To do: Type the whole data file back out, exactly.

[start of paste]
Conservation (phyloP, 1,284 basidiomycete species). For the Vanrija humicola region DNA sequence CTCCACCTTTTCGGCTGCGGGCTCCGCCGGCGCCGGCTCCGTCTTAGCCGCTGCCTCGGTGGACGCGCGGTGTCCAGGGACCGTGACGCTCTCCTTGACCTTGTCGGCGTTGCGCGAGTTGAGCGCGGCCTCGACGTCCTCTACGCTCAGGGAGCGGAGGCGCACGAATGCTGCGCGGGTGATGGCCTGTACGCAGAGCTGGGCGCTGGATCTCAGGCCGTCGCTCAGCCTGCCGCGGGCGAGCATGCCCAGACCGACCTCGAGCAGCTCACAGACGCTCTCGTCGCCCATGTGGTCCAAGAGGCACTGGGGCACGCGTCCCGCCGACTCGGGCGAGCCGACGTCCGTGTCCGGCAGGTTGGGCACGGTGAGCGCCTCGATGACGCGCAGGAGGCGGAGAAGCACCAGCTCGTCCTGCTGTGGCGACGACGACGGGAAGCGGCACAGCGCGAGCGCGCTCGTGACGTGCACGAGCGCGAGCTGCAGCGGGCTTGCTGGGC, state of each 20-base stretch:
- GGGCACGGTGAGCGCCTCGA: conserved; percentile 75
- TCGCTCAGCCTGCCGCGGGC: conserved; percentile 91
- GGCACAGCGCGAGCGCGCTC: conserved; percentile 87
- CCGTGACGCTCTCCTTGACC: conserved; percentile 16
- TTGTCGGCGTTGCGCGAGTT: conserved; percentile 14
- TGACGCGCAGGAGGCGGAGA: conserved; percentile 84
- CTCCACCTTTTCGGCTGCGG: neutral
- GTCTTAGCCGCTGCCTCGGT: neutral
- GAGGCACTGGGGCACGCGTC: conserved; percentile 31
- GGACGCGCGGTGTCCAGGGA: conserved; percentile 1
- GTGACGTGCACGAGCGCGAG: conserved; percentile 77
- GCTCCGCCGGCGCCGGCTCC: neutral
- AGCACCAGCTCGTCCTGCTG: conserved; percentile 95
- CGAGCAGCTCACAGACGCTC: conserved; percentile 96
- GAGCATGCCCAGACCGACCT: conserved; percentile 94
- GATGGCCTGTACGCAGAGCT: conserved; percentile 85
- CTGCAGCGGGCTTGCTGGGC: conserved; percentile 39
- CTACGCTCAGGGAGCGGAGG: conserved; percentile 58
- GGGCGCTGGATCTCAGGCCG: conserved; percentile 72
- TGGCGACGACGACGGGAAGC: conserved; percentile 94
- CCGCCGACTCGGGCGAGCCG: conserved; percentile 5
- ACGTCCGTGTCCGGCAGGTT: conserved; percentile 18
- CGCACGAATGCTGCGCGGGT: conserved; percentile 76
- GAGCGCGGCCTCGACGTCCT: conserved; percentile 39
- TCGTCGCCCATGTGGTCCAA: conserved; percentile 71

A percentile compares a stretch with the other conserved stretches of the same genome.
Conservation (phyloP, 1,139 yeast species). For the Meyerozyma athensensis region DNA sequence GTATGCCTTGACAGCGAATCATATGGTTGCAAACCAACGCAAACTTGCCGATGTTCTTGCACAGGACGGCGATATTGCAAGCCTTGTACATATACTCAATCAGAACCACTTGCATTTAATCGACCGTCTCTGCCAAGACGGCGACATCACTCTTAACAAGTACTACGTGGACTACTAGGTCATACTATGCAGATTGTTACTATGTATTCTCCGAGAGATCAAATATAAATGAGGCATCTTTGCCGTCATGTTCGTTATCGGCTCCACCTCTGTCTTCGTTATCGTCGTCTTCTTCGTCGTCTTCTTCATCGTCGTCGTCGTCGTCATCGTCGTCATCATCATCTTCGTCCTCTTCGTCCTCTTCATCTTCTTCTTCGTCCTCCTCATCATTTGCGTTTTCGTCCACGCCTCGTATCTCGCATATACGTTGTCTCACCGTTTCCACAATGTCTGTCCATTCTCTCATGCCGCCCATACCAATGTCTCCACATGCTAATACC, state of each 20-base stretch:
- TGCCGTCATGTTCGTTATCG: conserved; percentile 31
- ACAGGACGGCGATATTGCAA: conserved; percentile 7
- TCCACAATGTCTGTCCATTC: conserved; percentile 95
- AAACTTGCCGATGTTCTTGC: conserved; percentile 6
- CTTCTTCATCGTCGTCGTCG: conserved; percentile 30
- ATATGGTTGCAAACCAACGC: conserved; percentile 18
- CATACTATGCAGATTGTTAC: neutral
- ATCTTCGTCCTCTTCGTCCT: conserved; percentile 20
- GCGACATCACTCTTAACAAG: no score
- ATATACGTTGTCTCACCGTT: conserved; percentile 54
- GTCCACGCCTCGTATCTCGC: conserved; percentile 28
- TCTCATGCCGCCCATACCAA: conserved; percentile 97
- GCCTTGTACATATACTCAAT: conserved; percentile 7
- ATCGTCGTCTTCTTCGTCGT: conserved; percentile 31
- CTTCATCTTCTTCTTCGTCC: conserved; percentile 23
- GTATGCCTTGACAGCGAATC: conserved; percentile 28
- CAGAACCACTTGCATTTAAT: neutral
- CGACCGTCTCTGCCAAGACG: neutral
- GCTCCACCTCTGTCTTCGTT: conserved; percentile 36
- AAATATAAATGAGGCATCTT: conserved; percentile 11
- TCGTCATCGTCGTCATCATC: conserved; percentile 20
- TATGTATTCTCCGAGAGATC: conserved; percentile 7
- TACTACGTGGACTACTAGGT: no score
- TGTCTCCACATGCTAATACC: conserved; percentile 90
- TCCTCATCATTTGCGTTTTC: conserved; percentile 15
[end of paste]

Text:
Conservation (phyloP, 1,284 basidiomycete species). For the Vanrija humicola region DNA sequence CTCCACCTTTTCGGCTGCGGGCTCCGCCGGCGCCGGCTCCGTCTTAGCCGCTGCCTCGGTGGACGCGCGGTGTCCAGGGACCGTGACGCTCTCCTTGACCTTGTCGGCGTTGCGCGAGTTGAGCGCGGCCTCGACGTCCTCTACGCTCAGGGAGCGGAGGCGCACGAATGCTGCGCGGGTGATGGCCTGTACGCAGAGCTGGGCGCTGGATCTCAGGCCGTCGCTCAGCCTGCCGCGGGCGAGCATGCCCAGACCGACCTCGAGCAGCTCACAGACGCTCTCGTCGCCCATGTGGTCCAAGAGGCACTGGGGCACGCGTCCCGCCGACTCGGGCGAGCCGACGTCCGTGTCCGGCAGGTTGGGCACGGTGAGCGCCTCGATGACGCGCAGGAGGCGGAGAAGCACCAGCTCGTCCTGCTGTGGCGACGACGACGGGAAGCGGCACAGCGCGAGCGCGCTCGTGACGTGCACGAGCGCGAGCTGCAGCGGGCTTGCTGGGC, state of each 20-base stretch:
- GGGCACGGTGAGCGCCTCGA: conserved; percentile 75
- TCGCTCAGCCTGCCGCGGGC: conserved; percentile 91
- GGCACAGCGCGAGCGCGCTC: conserved; percentile 87
- CCGTGACGCTCTCCTTGACC: conserved; percentile 16
- TTGTCGGCGTTGCGCGAGTT: conserved; percentile 14
- TGACGCGCAGGAGGCGGAGA: conserved; percentile 84
- CTCCACCTTTTCGGCTGCGG: neutral
- GTCTTAGCCGCTGCCTCGGT: neutral
- GAGGCACTGGGGCACGCGTC: conserved; percentile 31
- GGACGCGCGGTGTCCAGGGA: conserved; percentile 1
- GTGACGTGCACGAGCGCGAG: conserved; percentile 77
- GCTCCGCCGGCGCCGGCTCC: neutral
- AGCACCAGCTCGTCCTGCTG: conserved; percentile 95
- CGAGCAGCTCACAGACGCTC: conserved; percentile 96
- GAGCATGCCCAGACCGACCT: conserved; percentile 94
- GATGGCCTGTACGCAGAGCT: conserved; percentile 85
- CTGCAGCGGGCTTGCTGGGC: conserved; percentile 39
- CTACGCTCAGGGAGCGGAGG: conserved; percentile 58
- GGGCGCTGGATCTCAGGCCG: conserved; percentile 72
- TGGCGACGACGACGGGAAGC: conserved; percentile 94
- CCGCCGACTCGGGCGAGCCG: conserved; percentile 5
- ACGTCCGTGTCCGGCAGGTT: conserved; percentile 18
- CGCACGAATGCTGCGCGGGT: conserved; percentile 76
- GAGCGCGGCCTCGACGTCCT: conserved; percentile 39
- TCGTCGCCCATGTGGTCCAA: conserved; percentile 71

A percentile compares a stretch with the other conserved stretches of the same genome.
Conservation (phyloP, 1,139 yeast species). For the Meyerozyma athensensis region DNA sequence GTATGCCTTGACAGCGAATCATATGGTTGCAAACCAACGCAAACTTGCCGATGTTCTTGCACAGGACGGCGATATTGCAAGCCTTGTACATATACTCAATCAGAACCACTTGCATTTAATCGACCGTCTCTGCCAAGACGGCGACATCACTCTTAACAAGTACTACGTGGACTACTAGGTCATACTATGCAGATTGTTACTATGTATTCTCCGAGAGATCAAATATAAATGAGGCATCTTTGCCGTCATGTTCGTTATCGGCTCCACCTCTGTCTTCGTTATCGTCGTCTTCTTCGTCGTCTTCTTCATCGTCGTCGTCGTCGTCATCGTCGTCATCATCATCTTCGTCCTCTTCGTCCTCTTCATCTTCTTCTTCGTCCTCCTCATCATTTGCGTTTTCGTCCACGCCTCGTATCTCGCATATACGTTGTCTCACCGTTTCCACAATGTCTGTCCATTCTCTCATGCCGCCCATACCAATGTCTCCACATGCTAATACC, state of each 20-base stretch:
- TGCCGTCATGTTCGTTATCG: conserved; percentile 31
- ACAGGACGGCGATATTGCAA: conserved; percentile 7
- TCCACAATGTCTGTCCATTC: conserved; percentile 95
- AAACTTGCCGATGTTCTTGC: conserved; percentile 6
- CTTCTTCATCGTCGTCGTCG: conserved; percentile 30
- ATATGGTTGCAAACCAACGC: conserved; percentile 18
- CATACTATGCAGATTGTTAC: neutral
- ATCTTCGTCCTCTTCGTCCT: conserved; percentile 20
- GCGACATCACTCTTAACAAG: no score
- ATATACGTTGTCTCACCGTT: conserved; percentile 54
- GTCCACGCCTCGTATCTCGC: conserved; percentile 28
- TCTCATGCCGCCCATACCAA: conserved; percentile 97
- GCCTTGTACATATACTCAAT: conserved; percentile 7
- ATCGTCGTCTTCTTCGTCGT: conserved; percentile 31
- CTTCATCTTCTTCTTCGTCC: conserved; percentile 23
- GTATGCCTTGACAGCGAATC: conserved; percentile 28
- CAGAACCACTTGCATTTAAT: neutral
- CGACCGTCTCTGCCAAGACG: neutral
- GCTCCACCTCTGTCTTCGTT: conserved; percentile 36
- AAATATAAATGAGGCATCTT: conserved; percentile 11
- TCGTCATCGTCGTCATCATC: conserved; percentile 20
- TATGTATTCTCCGAGAGATC: conserved; percentile 7
- TACTACGTGGACTACTAGGT: no score
- TGTCTCCACATGCTAATACC: conserved; percentile 90
- TCCTCATCATTTGCGTTTTC: conserved; percentile 15